Beautiful student dies just 19 days after tonsillitis diagnosis

A beautiful student has died just 19 days after being diagnosed with TONSILLITIS.

Chelsea Jackson

Chelsea Jackson

Chelsea Jackson, 20, from Wolverhampton, West Mids, was rarely unwell before she was struck down with a sore throat on December 28.

Doctors diagnosed her with tonsillitis but when her health rapidly deteriorated despite being on antibiotics, she was admitted to hospital and later placed into intensive care.

By this point Chelsea couldn’t eat, swallow, her eyes had turned yellow and she struggled to breathe.

Baffled doctors finally tested her for Hemophagocytic lymphohistiocytosis (HLH) – a rare but life-threatening immune condition that causes organ failure as it destroy healthy cells instead of those infected – and her results were positive.

Chelseas mum Nicki, 41, and big sister, Lauren, 23

Chelseas mum Nicki, 41, and big sister, Lauren, 23

This explained why she couldn’t fight the infection and despite being pumped with chemotherapy in a bid to reverse the damage, it was too late.

Chelsea died three days later as a direct result of secondary HLH which is believed to have been triggered by her tonsillitis.

Her devastated mum, Nicki, 41, and big sister, Lauren, 23, are now sharing her story to raise awareness for the rare condition.

Nicki, a sales assistant, said: “Chelsea was never really ill so when she started to complain of a sore throat, we just assumed she’d caught a cold.

“Over the next few days she rapidly worsened so we took her to an emergency doctors clinic to be on the safe side.

L-R Chelseas dad Scott, little sister, big sister Lauren and Mother Nicki holding a picture of Chelsea

L-R Chelseas dad Scott, little sister, big sister Lauren and Mother Nicki holding a picture of Chelsea

“It was there that she was diagnosed with tonsillitis and when white puss started to form on her throat a few days later, we went back and she was given a 10 day course of strong antibiotics.

“We had no idea how serious things were about to get, tonsillitis is a common illness and everyone normally recovers but her body wasn’t responding to the medication.

“Chelsea was the life and soul of the party and loved socialising, it was heart-breaking to see her in so much pain.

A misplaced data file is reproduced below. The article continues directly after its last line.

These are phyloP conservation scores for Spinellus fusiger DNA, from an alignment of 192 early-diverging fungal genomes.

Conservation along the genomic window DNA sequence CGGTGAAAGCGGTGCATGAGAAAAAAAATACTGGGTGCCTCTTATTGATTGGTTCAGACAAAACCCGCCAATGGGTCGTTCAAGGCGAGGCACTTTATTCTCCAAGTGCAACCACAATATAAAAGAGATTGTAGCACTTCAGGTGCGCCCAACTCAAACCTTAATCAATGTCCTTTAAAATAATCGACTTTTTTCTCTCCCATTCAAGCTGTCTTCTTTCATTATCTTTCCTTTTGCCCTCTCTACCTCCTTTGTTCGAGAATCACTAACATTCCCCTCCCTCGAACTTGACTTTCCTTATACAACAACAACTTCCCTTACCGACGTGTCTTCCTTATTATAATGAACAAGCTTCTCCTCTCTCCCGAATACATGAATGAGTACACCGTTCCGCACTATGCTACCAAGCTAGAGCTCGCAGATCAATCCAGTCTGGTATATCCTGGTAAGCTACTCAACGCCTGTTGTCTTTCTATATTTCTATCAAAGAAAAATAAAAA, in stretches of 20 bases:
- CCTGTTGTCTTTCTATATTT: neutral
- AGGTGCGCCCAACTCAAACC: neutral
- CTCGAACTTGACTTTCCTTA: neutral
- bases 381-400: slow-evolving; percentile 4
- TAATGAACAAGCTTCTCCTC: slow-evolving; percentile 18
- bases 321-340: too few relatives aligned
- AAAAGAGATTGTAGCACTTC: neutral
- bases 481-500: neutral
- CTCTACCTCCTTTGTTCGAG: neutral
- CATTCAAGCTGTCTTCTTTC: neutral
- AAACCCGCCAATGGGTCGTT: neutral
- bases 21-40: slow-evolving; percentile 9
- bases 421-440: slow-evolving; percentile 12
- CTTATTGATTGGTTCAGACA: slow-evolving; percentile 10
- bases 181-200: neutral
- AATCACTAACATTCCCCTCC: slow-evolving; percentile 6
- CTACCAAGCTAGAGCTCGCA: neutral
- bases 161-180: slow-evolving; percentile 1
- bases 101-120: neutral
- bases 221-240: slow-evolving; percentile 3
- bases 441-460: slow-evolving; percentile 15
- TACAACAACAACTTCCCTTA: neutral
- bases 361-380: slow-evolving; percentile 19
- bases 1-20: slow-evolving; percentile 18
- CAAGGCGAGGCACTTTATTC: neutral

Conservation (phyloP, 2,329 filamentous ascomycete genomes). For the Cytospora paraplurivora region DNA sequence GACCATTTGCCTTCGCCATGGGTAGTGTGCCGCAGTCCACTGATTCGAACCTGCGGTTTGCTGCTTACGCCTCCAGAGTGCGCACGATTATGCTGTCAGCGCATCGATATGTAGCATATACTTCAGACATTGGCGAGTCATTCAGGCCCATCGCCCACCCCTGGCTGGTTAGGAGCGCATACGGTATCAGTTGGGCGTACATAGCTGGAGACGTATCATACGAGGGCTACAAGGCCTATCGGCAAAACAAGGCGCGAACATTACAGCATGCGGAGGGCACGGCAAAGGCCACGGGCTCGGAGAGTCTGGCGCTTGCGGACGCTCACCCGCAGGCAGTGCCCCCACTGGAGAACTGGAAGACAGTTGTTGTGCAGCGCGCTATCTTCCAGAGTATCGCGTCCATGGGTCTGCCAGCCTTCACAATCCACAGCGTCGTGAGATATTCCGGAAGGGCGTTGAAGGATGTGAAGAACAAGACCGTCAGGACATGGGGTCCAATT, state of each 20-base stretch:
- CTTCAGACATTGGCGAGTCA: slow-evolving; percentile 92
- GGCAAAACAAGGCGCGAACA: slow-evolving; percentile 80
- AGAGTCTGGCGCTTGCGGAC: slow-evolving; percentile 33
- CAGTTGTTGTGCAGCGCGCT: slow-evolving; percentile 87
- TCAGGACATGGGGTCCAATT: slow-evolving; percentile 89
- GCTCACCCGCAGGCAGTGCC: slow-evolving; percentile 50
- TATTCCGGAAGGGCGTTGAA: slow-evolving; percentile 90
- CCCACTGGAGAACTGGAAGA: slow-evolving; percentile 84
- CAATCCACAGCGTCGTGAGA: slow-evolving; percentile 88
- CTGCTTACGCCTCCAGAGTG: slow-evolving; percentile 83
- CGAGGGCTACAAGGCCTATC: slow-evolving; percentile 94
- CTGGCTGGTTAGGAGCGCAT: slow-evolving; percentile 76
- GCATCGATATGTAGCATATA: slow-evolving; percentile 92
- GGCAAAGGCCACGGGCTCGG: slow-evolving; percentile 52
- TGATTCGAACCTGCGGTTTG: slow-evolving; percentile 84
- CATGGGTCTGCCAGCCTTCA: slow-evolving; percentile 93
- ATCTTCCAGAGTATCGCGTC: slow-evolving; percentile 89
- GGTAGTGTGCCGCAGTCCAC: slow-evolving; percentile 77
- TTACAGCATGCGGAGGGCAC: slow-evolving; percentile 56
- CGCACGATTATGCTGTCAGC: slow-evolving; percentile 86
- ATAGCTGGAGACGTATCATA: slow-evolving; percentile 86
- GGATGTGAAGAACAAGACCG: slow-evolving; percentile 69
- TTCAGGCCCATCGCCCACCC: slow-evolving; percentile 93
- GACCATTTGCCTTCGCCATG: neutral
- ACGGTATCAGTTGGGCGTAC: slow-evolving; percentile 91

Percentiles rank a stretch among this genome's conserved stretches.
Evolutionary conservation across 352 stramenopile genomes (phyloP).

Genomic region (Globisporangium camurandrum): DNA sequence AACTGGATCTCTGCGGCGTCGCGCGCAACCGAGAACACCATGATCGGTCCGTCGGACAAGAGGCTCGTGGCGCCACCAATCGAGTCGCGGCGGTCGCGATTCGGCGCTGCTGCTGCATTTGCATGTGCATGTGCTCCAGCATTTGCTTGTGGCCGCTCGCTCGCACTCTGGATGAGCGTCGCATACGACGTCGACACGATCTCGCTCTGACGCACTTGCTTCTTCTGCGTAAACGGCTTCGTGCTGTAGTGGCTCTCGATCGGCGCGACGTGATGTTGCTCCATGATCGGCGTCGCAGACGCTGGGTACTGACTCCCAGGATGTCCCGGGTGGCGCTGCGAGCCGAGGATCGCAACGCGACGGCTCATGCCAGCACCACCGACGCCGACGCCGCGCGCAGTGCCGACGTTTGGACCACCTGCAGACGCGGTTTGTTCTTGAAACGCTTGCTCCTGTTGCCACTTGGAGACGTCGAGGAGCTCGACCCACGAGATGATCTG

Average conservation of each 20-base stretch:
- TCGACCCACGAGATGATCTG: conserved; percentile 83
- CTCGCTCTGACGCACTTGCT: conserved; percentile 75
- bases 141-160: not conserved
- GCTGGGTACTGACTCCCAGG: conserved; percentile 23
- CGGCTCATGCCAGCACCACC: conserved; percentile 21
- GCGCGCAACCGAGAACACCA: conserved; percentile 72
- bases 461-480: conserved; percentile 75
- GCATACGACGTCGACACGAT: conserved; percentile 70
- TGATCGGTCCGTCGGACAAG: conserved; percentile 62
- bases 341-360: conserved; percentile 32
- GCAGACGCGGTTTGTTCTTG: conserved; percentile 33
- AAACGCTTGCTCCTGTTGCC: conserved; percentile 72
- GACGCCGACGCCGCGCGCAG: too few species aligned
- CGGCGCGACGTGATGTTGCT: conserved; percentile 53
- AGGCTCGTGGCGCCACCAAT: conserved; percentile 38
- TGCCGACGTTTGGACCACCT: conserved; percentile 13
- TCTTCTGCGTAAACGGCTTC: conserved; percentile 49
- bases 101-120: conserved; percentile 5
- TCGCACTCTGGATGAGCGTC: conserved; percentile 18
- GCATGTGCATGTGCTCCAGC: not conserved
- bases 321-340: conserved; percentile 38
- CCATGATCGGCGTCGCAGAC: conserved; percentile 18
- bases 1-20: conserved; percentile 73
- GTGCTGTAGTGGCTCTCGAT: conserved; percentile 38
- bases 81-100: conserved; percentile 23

“Doctors initially thought she might have glandular fever after a lump was found on her neck before Christmas, so we assumed it would take a while before she was well again.

“No-one expected her to die, it was awful having to say our goodbyes, it was way too soon and she had so much life left to give.”

Chelsea and her mum Nicki

Chelsea and her mum Nicki

On January 4, Chelsea’s older sister, Lauren, 23, drove her to A&E after it became impossible for her to eat or drink.

Nicki said: “She was on the ward for three days as the nurses tried their best to treat her but she continued to get worse.

“Everything was happening so fast and she was soon placed on the intensive care ward after her liver and spline struggled to cope with the infections in her body.

“When we first arrived at hospital Chelsea was still texting her friends saying she’ll be home in a few days, none of us realised it was life-threatening.”

By January 10, Chelsea agreed to be sedated to help her body recover – the oxygen mask was making her feel claustrophobic and she needed to be ventilated.

Doctors gave her blood transfusions in a bid to stabilise her condition but still nothing worked.

Chelseas mum Nicki, 41, and big sister, Lauren, 23

Chelseas mum Nicki, 41, and big sister, Lauren, 23

Nicki added: “It was four days after she was sedated that she was diagnosed with HLH, a rare immune disorder overstimulates the immune system which then damages healthy cells and organs including the bone marrow, the liver and the brain.

“It was a race against time to try and get it under control with steroids and chemotherapy.

“We were all called up to the hospital to say our final goodbyes as it didn’t look like she was going to make the night.

“There was nothing more hospital staff could do to save Chelsea and it was time to switch off her life-support machine.

“We had a blessing a first and on January 17 she passed away peacefully with me, her sister, Lauren, and dad, Scott, 41, at her bedside.”

The family held her funeral 17 days later and are now doing all they can to set a charity up in Chelsea’s name.

Her sister, Lauren added: “We were an extremely close family and we are determined to keep her memory alive by creating a charity.

“The more people that recognise HLH exists the better, we don’t know if this condition would have ever affected Chelsea if she hadn’t been unwell with tonsillitis and we hope this story illustrates how it can happen to anyone.”

To help the family raise £5k to set up Chelsea’s charity, visit: